Oil Rally Slows amid Reports of OPEC Infighting

Crude oil is under pressure Thursday as reports of OPEC infighting cast doubts about the cartel’s ability to rein in production in 2019. Saudi Arabia, the group’s de facto leader, is also under attack following an IEA reporting showing record output from the kingdom in November.

Rally Sputters

The rally in crude prices appears to be choppy and short-lived since last week’s high-profile production meeting in Vienna, Austria. On Thursday, U.S. West Texas Intermediate (WTI) futures were down 34 cents or 0.7%, to trade at $50.81 a barrel on the New York Mercantile Exchange. The January futures contract reached a session low of $50.35 a barrel.

Brent crude, the international futures benchmark, bottomed at $59.33 a barrel on London’s ICE futures exchange. At the time of writing, it was down 35 cents, or 0.6%, to $59.80 a barrel.

Record Production

The International Energy Agency (IEA) reported Thursday that crude production among OPEC members reached record highs in November, casting doubts about the planned output cuts by Saudi Arabia and its allies. The 15-member cartel churned out 33.03 million barrels per day in November, a net gain of 100,000 barrels per day over the previous month.

Gains were driven entirely by two members: Saudi Arabia and the United Arab Emirates. Saudi’s daily production jumped 410,000 barrels to 11.06 million barrels, a new record high. The UAE saw its output climb by 110,000 barrels per day to reach 3.33 million barrels per day. In doing so, the UAE surpassed Iran as the group’s third-largest producer.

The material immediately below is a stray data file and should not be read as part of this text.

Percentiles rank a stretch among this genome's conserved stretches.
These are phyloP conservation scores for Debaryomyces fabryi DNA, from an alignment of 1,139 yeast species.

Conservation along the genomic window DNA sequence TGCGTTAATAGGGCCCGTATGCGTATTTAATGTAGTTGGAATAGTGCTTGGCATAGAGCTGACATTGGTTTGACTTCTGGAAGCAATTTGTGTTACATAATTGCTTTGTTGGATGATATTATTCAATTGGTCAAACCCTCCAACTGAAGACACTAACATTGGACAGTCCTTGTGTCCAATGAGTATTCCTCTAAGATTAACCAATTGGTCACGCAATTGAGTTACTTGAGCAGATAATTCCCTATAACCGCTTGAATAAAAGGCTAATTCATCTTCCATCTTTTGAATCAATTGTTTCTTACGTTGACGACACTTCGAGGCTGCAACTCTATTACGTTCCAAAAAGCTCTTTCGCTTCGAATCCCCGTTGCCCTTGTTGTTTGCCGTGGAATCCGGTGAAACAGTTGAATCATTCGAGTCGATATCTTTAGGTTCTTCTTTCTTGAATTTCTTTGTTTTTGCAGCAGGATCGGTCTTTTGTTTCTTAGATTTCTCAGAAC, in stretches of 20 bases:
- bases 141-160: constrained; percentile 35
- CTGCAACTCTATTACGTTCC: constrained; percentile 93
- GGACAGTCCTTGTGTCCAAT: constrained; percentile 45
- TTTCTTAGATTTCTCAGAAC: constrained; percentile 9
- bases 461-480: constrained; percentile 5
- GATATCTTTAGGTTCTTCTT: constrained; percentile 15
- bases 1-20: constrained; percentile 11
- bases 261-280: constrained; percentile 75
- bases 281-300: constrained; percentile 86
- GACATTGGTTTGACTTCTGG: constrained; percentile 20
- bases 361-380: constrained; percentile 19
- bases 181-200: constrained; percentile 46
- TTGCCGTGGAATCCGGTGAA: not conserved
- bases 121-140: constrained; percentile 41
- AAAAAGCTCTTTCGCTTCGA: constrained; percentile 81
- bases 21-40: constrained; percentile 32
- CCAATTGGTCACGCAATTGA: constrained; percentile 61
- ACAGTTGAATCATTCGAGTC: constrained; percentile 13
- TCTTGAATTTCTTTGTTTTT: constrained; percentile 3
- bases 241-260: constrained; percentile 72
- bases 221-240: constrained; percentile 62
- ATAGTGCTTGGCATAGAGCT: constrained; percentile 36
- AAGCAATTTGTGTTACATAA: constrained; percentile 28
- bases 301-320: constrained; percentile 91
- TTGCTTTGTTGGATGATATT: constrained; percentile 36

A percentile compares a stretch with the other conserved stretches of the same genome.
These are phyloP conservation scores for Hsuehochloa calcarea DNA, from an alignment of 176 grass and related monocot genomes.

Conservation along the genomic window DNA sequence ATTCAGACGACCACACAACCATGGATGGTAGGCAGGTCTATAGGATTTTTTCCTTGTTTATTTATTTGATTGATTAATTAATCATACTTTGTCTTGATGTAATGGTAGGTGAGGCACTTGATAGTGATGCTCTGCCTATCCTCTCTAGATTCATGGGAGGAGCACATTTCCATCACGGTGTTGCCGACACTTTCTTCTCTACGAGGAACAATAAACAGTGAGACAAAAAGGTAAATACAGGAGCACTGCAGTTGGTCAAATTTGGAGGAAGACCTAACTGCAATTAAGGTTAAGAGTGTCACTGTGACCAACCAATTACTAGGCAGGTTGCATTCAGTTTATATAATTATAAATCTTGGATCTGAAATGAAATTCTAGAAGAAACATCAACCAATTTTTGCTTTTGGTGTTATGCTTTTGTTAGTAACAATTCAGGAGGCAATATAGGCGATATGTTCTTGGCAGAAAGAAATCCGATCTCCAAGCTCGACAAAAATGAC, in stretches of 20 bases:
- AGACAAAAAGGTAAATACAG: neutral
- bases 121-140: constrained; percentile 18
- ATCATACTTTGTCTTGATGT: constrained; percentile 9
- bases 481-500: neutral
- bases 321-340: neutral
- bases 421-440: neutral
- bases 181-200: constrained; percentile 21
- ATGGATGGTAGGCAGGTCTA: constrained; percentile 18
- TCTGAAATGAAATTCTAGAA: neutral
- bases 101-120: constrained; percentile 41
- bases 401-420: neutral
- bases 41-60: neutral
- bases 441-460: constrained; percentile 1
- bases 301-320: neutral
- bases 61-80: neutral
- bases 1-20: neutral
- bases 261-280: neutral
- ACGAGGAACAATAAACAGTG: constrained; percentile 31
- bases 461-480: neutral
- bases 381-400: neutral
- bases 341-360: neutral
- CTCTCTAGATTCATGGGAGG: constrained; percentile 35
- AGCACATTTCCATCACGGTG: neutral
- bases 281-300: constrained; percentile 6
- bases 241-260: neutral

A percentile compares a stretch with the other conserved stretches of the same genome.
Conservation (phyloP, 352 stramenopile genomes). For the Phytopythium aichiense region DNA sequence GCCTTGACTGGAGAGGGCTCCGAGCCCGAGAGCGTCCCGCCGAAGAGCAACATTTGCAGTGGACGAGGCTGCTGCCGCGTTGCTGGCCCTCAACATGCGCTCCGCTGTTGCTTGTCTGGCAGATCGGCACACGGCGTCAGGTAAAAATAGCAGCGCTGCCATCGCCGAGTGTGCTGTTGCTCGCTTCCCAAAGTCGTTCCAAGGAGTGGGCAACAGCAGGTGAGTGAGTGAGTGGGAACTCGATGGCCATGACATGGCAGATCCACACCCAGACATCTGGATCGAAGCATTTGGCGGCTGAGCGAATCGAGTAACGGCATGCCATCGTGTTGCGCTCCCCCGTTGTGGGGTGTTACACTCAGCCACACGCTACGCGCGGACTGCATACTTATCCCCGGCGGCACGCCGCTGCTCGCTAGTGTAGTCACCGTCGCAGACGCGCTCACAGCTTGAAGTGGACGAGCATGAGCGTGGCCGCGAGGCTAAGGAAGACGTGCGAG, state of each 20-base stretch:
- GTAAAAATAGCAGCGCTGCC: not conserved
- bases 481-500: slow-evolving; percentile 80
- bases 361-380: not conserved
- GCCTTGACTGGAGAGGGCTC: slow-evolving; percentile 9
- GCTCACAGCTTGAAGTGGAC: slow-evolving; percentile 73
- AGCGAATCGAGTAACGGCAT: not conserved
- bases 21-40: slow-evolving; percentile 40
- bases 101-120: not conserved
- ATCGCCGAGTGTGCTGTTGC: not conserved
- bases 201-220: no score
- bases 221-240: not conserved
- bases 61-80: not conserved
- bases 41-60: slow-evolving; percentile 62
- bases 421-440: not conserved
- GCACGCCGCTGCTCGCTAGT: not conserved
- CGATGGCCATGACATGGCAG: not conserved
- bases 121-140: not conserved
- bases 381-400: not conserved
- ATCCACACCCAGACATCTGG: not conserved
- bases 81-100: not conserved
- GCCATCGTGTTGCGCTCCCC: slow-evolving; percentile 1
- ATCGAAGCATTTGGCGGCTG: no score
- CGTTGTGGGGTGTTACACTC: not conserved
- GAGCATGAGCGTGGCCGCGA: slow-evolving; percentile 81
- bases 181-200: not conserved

IEA data contrasts sharply with the official OPEC report, which showed a slight decrease for the month of November. More importantly, it raised suspicion that the Saudis are not intent on lowering production by any significant amount in the new year but are simply paring back from record levels.

Political Headwinds

The Saudis are facing pressure from within the producer group and from the United States on issues ranging from production policy, the war on Yemen and the killing of Jamal Khashoggi. Bloomberg reports that Iran’s oil minister Bijan Zanganeh has vocalized serious political disagreements within the cartel that came to light during last week’s production meeting in Vienna. What’s more, Qatar is planning to quit the producer group in the new year to focus on natural gas production. This may exacerbate the geopolitical rift between Doha and a Saudi-led coalition of Arab states that have blockaded the tiny Gulf country.

In a rare show of bipartisan support, the U.S. Senate last month voted to end support for Saudi Arabia’s devastating war on Yemen. The vote came as the CIA offered irrefutable evidence that Saudi Crown Prince Mohammed bin Salman (MbS) was party to the killing and dismemberment of U.S.-based journalist Jamal Khashoggi.

You have to be willfully blind not to come to the conclusion that this was orchestrated and organized by people under the command of MbS,” Republican Senator Lindsey Graham said earlier this month.

Featured image courtesy of Shutterstock.

Author:
Chief Editor to Hacked.com and Contributor to CCN.com, Sam Bourgi has spent the past nine years focused on economics, markets and cryptocurrencies. His work has been featured in and cited by some of the world's leading newscasts, including Barron's, CBOE and Forbes. Avid crypto watchers and those with a libertarian persuasion can follow him on twitter at @hsbourgi